I want to make pellets consisting of mainly the following:

  • microcrystalline cellulose
  • saccharose
  • rice starch
  • ascorbic acid
  • glycerin

and an enzyme as active component.

Is it furthermore necessary to add protease inhibitors or other stabilizers to remain the activity of the enzymes for a periode of at least one year OR is the dry environment conservation enough?

The enzyme is called histaminase and is extracted from kidney cortex through a series of centrifugation, filtration and dialysation. To be more precise, it is a liquid protein extract containing small amounts of this enzyme. No buffer etc. is added to the protein extract so far. The whole purification process is done at 4°C. I don't know how long the enzyme is stable without further preparation. Probably not that long because some proteases should remain in the natural homogenate from porcine kidney cortex. The other components of the pellets are of pharmaceutical quality. The aim of this experiment is to feed the pellets to dogs with digestive complaints. For this purpose the pellets will get a enteric coating to survive acid environment of the stomach.

  • $\begingroup$ So you're trying to make pills? $\endgroup$ – MattDMo Aug 20 '16 at 16:23
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    $\begingroup$ Other questions: what is the enzyme? How is it purified, and how pure is it? Has it been lyophilized? What storage condition requirements do you have - room temp? +4? -20? -80? What is the stability of your prepared enzyme, without putting it into pill form? Does it have BSA or other carrier proteins with it? If so, at what concentration? Are your other materials sterile? Have they been tested for protein content? As you can see, a lot of factors go into determining the stability of a protein. Please use the edit link to add all of the requested information into your question. $\endgroup$ – MattDMo Aug 20 '16 at 16:31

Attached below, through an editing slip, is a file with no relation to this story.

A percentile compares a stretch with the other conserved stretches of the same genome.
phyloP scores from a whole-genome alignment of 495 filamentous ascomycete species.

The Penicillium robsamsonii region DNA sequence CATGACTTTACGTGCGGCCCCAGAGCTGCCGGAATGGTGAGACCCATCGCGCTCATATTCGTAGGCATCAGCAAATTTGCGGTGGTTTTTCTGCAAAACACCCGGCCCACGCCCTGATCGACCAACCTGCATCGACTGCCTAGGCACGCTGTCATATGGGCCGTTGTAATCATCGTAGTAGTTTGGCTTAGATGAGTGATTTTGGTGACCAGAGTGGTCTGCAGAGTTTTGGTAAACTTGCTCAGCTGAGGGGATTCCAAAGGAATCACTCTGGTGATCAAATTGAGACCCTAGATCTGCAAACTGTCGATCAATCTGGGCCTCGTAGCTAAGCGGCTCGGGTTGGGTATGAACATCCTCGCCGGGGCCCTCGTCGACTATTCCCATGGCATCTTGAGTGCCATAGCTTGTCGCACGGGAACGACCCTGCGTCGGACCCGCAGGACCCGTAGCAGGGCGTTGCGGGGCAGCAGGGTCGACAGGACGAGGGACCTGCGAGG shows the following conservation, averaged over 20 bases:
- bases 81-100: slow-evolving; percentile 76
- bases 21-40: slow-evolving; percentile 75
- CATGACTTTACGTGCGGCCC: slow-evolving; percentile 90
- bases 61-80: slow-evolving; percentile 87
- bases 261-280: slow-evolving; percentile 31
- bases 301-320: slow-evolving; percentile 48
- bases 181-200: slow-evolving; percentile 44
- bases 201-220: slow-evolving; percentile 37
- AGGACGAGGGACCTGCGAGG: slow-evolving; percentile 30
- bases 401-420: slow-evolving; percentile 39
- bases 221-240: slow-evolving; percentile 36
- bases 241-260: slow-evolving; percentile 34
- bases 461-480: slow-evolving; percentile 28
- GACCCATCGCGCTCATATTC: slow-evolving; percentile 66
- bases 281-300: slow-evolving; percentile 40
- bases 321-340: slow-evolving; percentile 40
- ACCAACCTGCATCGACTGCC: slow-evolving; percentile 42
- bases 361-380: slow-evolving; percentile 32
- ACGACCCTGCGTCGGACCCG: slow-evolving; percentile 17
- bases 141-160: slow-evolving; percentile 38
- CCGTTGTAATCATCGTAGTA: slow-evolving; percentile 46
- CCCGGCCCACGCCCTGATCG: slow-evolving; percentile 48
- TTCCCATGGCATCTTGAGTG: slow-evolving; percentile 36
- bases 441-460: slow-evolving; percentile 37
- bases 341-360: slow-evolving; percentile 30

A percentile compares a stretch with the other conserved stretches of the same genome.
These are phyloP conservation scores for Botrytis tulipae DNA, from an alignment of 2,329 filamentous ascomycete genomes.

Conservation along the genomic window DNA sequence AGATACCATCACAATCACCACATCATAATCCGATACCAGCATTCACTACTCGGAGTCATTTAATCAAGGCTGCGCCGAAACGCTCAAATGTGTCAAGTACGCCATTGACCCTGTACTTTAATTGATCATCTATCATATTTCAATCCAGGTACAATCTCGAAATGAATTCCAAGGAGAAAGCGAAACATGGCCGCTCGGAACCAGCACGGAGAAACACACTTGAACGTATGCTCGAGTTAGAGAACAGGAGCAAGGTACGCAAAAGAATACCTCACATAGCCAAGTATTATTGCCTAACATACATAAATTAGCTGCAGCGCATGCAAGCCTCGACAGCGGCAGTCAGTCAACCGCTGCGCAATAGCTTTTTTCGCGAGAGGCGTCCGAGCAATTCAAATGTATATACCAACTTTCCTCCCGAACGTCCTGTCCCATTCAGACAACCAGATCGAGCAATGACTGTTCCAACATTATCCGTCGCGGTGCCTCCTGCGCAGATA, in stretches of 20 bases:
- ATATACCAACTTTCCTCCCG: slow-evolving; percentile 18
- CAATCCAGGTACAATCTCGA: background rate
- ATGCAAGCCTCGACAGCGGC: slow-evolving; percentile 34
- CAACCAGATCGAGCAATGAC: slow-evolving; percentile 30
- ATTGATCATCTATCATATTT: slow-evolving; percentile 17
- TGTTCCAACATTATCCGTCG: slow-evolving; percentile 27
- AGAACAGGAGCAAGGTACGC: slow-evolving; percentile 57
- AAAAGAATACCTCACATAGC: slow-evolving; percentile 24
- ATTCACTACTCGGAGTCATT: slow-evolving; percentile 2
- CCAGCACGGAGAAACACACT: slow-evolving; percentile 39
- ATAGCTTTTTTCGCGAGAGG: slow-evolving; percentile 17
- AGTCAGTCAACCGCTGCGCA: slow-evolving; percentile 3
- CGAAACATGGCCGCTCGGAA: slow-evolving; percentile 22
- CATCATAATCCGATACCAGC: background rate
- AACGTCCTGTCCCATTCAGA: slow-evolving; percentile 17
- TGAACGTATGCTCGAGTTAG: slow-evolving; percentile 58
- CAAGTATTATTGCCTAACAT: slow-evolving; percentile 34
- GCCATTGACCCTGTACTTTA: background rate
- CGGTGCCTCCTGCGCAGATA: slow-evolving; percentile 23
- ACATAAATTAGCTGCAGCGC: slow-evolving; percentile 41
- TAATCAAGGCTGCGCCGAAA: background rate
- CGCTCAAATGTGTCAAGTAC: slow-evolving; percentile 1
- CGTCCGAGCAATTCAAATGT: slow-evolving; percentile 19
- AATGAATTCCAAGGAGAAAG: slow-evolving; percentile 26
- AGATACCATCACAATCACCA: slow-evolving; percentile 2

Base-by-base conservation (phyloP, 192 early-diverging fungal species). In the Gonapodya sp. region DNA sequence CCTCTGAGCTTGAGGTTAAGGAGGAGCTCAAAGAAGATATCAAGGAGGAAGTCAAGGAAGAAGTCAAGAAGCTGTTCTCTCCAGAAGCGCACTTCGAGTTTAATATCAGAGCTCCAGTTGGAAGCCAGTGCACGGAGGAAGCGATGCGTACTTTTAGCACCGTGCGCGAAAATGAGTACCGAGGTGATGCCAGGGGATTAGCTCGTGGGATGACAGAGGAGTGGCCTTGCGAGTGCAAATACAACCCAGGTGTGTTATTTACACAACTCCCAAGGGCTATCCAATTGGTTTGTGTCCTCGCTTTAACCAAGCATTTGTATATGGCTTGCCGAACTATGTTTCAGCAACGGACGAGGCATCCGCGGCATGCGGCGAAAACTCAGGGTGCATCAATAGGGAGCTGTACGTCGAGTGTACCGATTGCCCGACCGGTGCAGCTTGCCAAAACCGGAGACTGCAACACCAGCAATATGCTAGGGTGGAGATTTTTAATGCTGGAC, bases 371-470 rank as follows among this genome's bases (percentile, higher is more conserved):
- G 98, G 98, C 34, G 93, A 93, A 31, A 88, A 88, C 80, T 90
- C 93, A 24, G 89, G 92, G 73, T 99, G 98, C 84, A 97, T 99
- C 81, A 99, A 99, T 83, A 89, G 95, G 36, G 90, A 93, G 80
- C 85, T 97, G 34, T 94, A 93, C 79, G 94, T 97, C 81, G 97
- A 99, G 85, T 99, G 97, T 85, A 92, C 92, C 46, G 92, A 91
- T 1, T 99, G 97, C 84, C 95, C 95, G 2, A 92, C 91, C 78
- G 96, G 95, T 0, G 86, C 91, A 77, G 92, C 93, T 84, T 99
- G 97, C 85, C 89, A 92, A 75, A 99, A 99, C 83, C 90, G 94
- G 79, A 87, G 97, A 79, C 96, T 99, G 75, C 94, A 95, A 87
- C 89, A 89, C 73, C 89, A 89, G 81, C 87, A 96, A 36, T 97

• $\begingroup$ @MattDMo hope the added informations help $\endgroup$ – Luke Aug 21 '16 at 13:57

As you can probably guess from my comment, there are a lot of factors to take into account when thinking about protein stability. Here's what I would recommend you do.

First, make sure your extract is in a neutral buffer, like PBS, HEPES, or something similar. This is a fairly standard procedure when working with proteins. Next, since this is a kidney extract, there are likely to be gobs of proteases around, so I would strongly recommend adding broad-spectrum protease inhibitors, and keeping the extract as cold as possible to inhibit any enzyme activity. I would also add BSA at 10 mg/ml, both to stabilize the proteins and keep them from precipitating while in solution, and to lessen the chances that any proteases present will attack your enzyme of interest.

Once you have your solution stabilized, I would aliquot it and lyophilize it. Proteases are most active in solution, so once dried you'll reduce their activity even more. You can now add the inert ingredients (microcrystalline cellulose, etc.), mix thoroughly, press your tablets, and add the enteric coating. Finally, once everything is prepared, I would store the final product at as cold a temperature as is convenient. Again, this will inhibit any enzyme activity and prevent degradation.